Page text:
News & Events

QMC Nurses Hold Informational Picket Over 3% Wage Cut, 5% Increase In Health Insurance Costs, Pension Freezes.

Joe Reardon, Quincy Sun, April 15, 2010

Paula Ryan was busy handing out buttons and greeting nurses Tuesday afternoon outside the Quincy Medical Center. On the sidewalk, more than a hundred nurses walked slowly in a straight line that stretched for 50 yards. Passersby in vehicles beeped their horns in encouragement.

Wearing sandwich board signs that read “Our Priority Is Our Patients” and “United We Stand,” the nurse were staging an informational picket over a unilateral imposition of 3% wage cut, 5% increase in health insurance costs and pension freezes because of the medical center’s financial difficulties. The plan was implemented on April 4. The nurses were also up in arms over the medical center’s refusal to address the nurses’ concerns for safer staffing levels.

“Our issue is this is the fifth time in 11 years that the hospital has come to the nurses,” said Ryan a resident nurse of 42 years and chair of the local bargaining unit of the Massachusetts Nurses Association. “Our priority is staffing and it has lessened. We have language in the contract and they’re not honoring it.”

The picket came on the heels of an emergency meeting held on April 1 (sic) where the nurses expressed overwhelming support for their union’s position. They then authorized the negotiating committee to issue the 10-day required notice for informational picketing outside the medical center.

The nurses entered into negotiations with the medical center on February 18 but they lasted just six sessions before the medical center declared the two sides were at an impasse. The MNA filed an unfair labor practice charge against the medical center with the National Labor Relations Board for their decision to cease the negotiations.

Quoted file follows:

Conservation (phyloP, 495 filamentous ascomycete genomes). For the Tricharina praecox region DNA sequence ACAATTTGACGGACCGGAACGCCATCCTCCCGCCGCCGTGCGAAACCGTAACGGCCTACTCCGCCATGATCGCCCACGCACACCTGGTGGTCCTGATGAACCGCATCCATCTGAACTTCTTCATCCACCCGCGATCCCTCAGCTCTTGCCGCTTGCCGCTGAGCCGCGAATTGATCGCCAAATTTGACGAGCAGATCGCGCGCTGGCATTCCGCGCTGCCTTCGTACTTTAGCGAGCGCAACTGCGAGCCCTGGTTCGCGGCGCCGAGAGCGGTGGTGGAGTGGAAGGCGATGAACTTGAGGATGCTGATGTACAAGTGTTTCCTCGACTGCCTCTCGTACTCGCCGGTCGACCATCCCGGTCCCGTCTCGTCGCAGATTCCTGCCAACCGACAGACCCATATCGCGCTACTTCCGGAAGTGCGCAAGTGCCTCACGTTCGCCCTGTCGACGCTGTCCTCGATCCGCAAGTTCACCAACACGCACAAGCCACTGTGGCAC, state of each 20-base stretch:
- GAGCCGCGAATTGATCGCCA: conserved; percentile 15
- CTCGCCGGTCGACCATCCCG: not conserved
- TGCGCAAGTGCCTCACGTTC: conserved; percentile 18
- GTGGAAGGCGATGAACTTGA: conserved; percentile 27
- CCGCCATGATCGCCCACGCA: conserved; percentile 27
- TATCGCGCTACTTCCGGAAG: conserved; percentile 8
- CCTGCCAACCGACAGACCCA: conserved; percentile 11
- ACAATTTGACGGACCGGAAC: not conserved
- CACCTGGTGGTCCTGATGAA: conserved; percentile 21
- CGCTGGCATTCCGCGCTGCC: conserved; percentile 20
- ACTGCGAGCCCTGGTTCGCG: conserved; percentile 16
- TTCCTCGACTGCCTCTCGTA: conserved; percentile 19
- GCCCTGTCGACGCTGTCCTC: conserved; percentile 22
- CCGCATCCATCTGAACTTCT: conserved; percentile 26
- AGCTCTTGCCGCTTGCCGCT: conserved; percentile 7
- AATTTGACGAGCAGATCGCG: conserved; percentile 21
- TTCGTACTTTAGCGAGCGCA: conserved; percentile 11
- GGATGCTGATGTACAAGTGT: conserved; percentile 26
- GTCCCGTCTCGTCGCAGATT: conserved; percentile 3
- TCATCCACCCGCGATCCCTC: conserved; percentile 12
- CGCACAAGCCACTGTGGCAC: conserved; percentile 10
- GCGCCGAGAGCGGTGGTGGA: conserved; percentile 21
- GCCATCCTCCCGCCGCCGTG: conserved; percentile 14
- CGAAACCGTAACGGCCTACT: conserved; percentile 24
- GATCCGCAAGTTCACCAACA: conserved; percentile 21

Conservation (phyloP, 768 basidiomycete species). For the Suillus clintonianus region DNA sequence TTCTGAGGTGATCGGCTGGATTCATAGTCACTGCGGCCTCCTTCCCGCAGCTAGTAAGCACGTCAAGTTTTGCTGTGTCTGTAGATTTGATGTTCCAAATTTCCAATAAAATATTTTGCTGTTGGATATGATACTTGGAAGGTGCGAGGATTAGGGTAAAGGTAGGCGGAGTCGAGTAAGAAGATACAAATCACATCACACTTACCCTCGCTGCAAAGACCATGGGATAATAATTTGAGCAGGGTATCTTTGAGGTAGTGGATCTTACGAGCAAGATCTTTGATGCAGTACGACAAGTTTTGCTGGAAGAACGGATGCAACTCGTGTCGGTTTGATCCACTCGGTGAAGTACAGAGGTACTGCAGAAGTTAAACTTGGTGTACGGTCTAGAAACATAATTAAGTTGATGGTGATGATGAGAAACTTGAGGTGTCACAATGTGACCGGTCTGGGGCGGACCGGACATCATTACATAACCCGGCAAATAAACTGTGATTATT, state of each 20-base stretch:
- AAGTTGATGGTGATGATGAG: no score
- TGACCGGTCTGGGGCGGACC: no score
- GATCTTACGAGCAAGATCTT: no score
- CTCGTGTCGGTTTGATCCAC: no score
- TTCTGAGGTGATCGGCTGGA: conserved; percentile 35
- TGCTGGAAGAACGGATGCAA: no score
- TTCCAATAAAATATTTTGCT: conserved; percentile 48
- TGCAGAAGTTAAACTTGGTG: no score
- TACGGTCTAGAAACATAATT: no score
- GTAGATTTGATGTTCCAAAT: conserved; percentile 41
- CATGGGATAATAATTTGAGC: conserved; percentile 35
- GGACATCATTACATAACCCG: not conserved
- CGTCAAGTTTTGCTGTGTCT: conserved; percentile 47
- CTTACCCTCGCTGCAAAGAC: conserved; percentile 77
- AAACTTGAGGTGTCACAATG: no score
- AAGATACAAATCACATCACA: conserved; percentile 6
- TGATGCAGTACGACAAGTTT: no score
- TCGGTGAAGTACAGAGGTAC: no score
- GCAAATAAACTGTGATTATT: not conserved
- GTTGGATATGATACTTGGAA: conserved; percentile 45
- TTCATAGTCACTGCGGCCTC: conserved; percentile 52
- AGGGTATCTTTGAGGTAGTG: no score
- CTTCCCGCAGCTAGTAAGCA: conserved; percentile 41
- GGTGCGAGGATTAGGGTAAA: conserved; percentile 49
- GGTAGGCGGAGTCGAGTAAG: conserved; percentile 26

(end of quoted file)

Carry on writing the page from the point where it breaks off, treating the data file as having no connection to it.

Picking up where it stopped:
“They are demanding that nurses make significant sacrifices, without providing us the opportunity to negotiate over those changes,” said Ryan. “For them, it’s take it or leave it. They are stomping on our legal rights and we will not be bullied, we will not be intimidated.”

Stacey McEachern, an emergency room RN from Hanover, said the nurses were looking for a date when the cutbacks would stop and stressed the need for ancillary staff. “We felt we could have continued negotiating,” said McEachern.

But according to the medical center, it was the nurses who were unwilling to budge.

“We have made good faith efforts to gain the nurses’ support for a short-term contract to address these urgent financial needs,” said Quincy Medical Center spokesperson Janice Sullivan. “Unfortunately, after numerous bargaining sessions, it became clear, especially after the involvement of a federal mediator that the parties were at an impasse on even the limited number of items up for discussion in this short-term contract. We hope the nurses will come to understand the need to join their fellow workers and other stakeholders in making temporary sacrifices for the good of the hospital.

“Quincy Medical Center provides high quality care and meets strict standards for safety as reflected in the recent award of the Gold Seal of Approval for the Joint Commission, a national health care accreditation body. We have been transparent with our staff and our community regarding the financial challenges that Quincy Medical Center must take decisive action now to ensure the stability and survivability of the hospital and its mission. The union has a right to express its opinions regarding its contract status and we expect it will do so in a respectful way without disrupting patients, service at the hospital and our neighbors.”

Ryan, though, said just one of the meetings was federally mediated. She wasn’t surprised by the medical center’s swift end to negotiations. “We felt at the first session they were going to declare an impasse,” Ryan said.

The nurses, though, have stated they could agree to some concessions, providing the hospital makes staffing improvements promised in the last round of contract negotiations. They’re also looking to add an ex officio (non-voting) seat on the medical center’s board of trustees, allowing the nurses to provide input in the hospital’s “transformation” plan, according to Ryan.